Of all the stupidities into which a man can fall, the stupidity that Oswald Mosley launched headlong into was one that was especially vile. With money supplied by Mussolini, he organized Britain's "Blackshirts," an organization much like the Nazis in Germany. National Socialism was supposed to be the wave of the future, but Mosley's group couldn't seem to come up with anything more original than going into London’s East End and beating up Jews. Most Englishmen were appalled. When World War II broke out, the Mosleys were interned as security risks. Though they were set free after the war was over, they were told to get out of town. They then joined their best friends, the Duke and Duchess of Edinburgh, in France, where they lived out their remaining days. Diana herself lasted into her 90s.

Diana was not only smart; she was among the world's great beauties. She was said to be the prettiest of the Mitford sisters, which was tough competition, and even in her 90s, she posed for Vogue magazine and she still looked good. She was "the most divine adolescent I have ever beheld: a goddess, more immaculate, more perfect, more celestial than Botticelli’s sea-borne Venus," wrote a friend.

Really, it is almost too bad she wasn't dumb. She might have glided through life and been a joy to all who saw her. Instead, she married badly . . . which is to say, she fell in love with Mosley, who was an idiot, and threw her lot in with him. Later, British counterespionage agents came to see her as the greater threat. "The real public danger is her," said a report. "She is much more intelligent and more dangerous than her husband."

Of course, she was not the only one of the Mitford sisters to go bad. They were almost all too smart for their own good. Their synapses fired right, left, and overtime . . . and took them in strange directions. Sister Unity, like Diana, took up with the Nazis. Sister Jessica took an equally radical course, but in a different direction; she became a Marxist. It seems as though a smart person will go along with almost anything, no matter how preposterous. "I don't understand," said Lord Redesdale, father of the Mitford girls. "I am normal, my wife is normal, but my daughters are each more foolish than the other."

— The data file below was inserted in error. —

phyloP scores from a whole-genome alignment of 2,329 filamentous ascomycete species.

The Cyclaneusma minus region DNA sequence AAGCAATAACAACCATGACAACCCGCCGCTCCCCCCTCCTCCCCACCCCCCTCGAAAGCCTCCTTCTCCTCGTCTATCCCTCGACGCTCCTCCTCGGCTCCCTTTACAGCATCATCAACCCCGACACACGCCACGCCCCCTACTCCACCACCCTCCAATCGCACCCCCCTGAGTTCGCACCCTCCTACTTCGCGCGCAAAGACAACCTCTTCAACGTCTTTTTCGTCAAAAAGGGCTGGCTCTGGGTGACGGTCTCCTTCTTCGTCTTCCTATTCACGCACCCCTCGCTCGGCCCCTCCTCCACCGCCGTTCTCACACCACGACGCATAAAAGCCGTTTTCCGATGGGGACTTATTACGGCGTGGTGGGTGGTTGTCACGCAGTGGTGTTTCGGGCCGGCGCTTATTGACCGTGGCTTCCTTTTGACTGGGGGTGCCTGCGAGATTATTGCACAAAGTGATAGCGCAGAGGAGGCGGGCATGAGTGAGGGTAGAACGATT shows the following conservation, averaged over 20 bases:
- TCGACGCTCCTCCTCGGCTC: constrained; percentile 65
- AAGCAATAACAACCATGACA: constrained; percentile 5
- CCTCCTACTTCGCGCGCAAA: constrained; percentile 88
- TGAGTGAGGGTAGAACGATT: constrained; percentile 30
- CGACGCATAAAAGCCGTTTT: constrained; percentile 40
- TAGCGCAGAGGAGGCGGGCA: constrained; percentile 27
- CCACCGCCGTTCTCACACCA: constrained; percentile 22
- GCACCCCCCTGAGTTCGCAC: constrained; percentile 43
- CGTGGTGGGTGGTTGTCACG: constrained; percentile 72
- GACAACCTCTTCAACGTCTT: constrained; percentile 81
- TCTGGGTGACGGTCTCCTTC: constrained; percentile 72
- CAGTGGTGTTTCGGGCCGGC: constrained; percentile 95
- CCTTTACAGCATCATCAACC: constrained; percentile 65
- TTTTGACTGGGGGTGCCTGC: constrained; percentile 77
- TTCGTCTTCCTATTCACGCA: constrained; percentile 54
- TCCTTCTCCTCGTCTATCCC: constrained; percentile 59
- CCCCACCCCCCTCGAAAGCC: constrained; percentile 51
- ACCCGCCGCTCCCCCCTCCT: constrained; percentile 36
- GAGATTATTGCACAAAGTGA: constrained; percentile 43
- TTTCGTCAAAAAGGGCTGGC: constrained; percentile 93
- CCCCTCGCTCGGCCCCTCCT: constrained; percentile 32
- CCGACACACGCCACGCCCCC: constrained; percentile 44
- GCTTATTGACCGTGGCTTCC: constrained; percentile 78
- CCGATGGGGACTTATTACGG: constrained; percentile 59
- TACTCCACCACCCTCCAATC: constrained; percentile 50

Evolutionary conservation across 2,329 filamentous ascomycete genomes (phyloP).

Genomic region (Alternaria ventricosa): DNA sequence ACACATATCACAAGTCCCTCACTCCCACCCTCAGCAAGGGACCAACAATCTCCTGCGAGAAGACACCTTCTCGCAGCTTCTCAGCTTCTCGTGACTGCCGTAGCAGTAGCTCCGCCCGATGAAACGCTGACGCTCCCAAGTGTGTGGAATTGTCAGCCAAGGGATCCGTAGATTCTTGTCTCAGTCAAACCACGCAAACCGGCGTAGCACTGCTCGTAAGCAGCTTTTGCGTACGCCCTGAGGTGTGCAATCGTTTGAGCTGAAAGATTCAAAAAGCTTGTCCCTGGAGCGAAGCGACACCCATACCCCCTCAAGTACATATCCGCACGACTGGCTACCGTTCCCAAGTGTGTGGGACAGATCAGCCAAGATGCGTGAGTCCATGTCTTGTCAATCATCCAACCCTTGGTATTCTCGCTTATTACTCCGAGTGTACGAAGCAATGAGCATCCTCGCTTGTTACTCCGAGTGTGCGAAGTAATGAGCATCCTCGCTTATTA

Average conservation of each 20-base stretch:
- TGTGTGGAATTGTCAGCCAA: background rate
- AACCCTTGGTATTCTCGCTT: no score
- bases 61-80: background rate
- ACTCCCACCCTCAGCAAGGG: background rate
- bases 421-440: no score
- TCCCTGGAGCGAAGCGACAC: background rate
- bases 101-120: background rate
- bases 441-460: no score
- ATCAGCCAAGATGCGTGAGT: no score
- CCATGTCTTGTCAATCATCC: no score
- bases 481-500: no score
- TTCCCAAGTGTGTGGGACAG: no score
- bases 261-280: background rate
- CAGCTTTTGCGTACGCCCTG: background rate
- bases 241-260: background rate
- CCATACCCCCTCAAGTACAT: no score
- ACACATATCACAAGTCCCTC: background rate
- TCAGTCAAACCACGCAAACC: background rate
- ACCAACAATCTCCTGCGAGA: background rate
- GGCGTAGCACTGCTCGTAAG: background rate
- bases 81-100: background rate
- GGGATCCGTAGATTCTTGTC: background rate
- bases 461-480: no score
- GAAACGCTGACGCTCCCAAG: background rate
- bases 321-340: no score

While Hitler was praising Diana and Unity as "perfect specimens of Aryan womanhood," the other sister, Jessica, known in the family as Decca, was plotting to buy a handgun with which to kill the Führer. But it was Unity who actually used a pistol -- on herself. She shot herself in the head and died in 1948. What had become of the sweet little girls raised in Swinbrook? How could normal people produce such extraordinary characters? How could such divine little angels turn mad?

We have no ready answer. But a friend tells us of a book by Riccardo Orizio, an Italian journalist, who hunted down and interviewed former dictators. Dead ones, of course, did no talking, but a surprising number seem to remain among the quick. His book, Talk of the Devil: Encounters with Seven Dictators, includes conversations with Idi Amin; Jean Bedel Bokassa; Wojciech Jaruzelski; Nexhmije Hoxha (who, with her husband Enver, ruled Albania for nearly 50 years until his death); Jean-Claude (Baby Doc) Duvalier; and Mengitsu Haile Mariam, the Marxist-Leninist dictator of Ethiopia.

What is clear from the conversations is that they are all as mad as Diana and Oswald Mosley. Yet they all insist that whatever evil they may have done -- mass murder, starvation, grand larceny -- they were only making the world a better place. And none of them regretted or repented anything, except for the tactical "mistakes" that got them booted out of their countries eventually.

At least Diana Mitford Mosley had no blood on her hands. And, after four decades of peer pressure, she did finally admit that her wedding guests were not the nicest folks you could have to a party. "We all know he was a monster, that he was very cruel and did terrible things," she said of Hitler in 1994. "But that doesn't alter the fact that he was obviously an interesting figure. No torture on Earth would get me to say anything different."

Diana Mitford Mosley -- may she Rest In Peace . . .

Copyright © 2007 William Bonner and Lila Rajiva